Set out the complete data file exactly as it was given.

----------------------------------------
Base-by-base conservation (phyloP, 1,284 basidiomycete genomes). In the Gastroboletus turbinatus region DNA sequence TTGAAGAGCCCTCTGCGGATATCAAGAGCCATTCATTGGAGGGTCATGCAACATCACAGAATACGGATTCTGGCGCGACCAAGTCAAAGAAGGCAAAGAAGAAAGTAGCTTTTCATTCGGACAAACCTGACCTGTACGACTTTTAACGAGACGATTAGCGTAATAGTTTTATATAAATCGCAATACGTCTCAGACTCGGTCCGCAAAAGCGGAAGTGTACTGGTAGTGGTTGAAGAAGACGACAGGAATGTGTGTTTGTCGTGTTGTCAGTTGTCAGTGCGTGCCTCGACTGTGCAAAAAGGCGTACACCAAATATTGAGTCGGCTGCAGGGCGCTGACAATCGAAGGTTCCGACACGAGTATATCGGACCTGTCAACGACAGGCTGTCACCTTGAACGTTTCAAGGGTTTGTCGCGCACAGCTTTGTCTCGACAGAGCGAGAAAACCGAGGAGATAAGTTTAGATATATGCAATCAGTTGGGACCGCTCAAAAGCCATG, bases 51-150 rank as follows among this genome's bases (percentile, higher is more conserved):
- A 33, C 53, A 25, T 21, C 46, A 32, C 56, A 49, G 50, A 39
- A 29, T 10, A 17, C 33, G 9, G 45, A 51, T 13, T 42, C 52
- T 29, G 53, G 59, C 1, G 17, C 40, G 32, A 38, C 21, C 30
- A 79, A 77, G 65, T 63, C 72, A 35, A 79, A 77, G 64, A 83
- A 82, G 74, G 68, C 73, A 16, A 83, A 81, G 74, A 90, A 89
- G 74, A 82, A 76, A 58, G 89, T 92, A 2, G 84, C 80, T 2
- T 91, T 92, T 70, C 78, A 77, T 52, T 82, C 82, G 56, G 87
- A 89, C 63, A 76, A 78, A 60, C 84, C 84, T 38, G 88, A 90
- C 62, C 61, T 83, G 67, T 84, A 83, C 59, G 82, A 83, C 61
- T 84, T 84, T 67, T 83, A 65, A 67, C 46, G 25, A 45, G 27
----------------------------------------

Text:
Base-by-base conservation (phyloP, 1,284 basidiomycete genomes). In the Gastroboletus turbinatus region DNA sequence TTGAAGAGCCCTCTGCGGATATCAAGAGCCATTCATTGGAGGGTCATGCAACATCACAGAATACGGATTCTGGCGCGACCAAGTCAAAGAAGGCAAAGAAGAAAGTAGCTTTTCATTCGGACAAACCTGACCTGTACGACTTTTAACGAGACGATTAGCGTAATAGTTTTATATAAATCGCAATACGTCTCAGACTCGGTCCGCAAAAGCGGAAGTGTACTGGTAGTGGTTGAAGAAGACGACAGGAATGTGTGTTTGTCGTGTTGTCAGTTGTCAGTGCGTGCCTCGACTGTGCAAAAAGGCGTACACCAAATATTGAGTCGGCTGCAGGGCGCTGACAATCGAAGGTTCCGACACGAGTATATCGGACCTGTCAACGACAGGCTGTCACCTTGAACGTTTCAAGGGTTTGTCGCGCACAGCTTTGTCTCGACAGAGCGAGAAAACCGAGGAGATAAGTTTAGATATATGCAATCAGTTGGGACCGCTCAAAAGCCATG, bases 51-150 rank as follows among this genome's bases (percentile, higher is more conserved):
- A 33, C 53, A 25, T 21, C 46, A 32, C 56, A 49, G 50, A 39
- A 29, T 10, A 17, C 33, G 9, G 45, A 51, T 13, T 42, C 52
- T 29, G 53, G 59, C 1, G 17, C 40, G 32, A 38, C 21, C 30
- A 79, A 77, G 65, T 63, C 72, A 35, A 79, A 77, G 64, A 83
- A 82, G 74, G 68, C 73, A 16, A 83, A 81, G 74, A 90, A 89
- G 74, A 82, A 76, A 58, G 89, T 92, A 2, G 84, C 80, T 2
- T 91, T 92, T 70, C 78, A 77, T 52, T 82, C 82, G 56, G 87
- A 89, C 63, A 76, A 78, A 60, C 84, C 84, T 38, G 88, A 90
- C 62, C 61, T 83, G 67, T 84, A 83, C 59, G 82, A 83, C 61
- T 84, T 84, T 67, T 83, A 65, A 67, C 46, G 25, A 45, G 27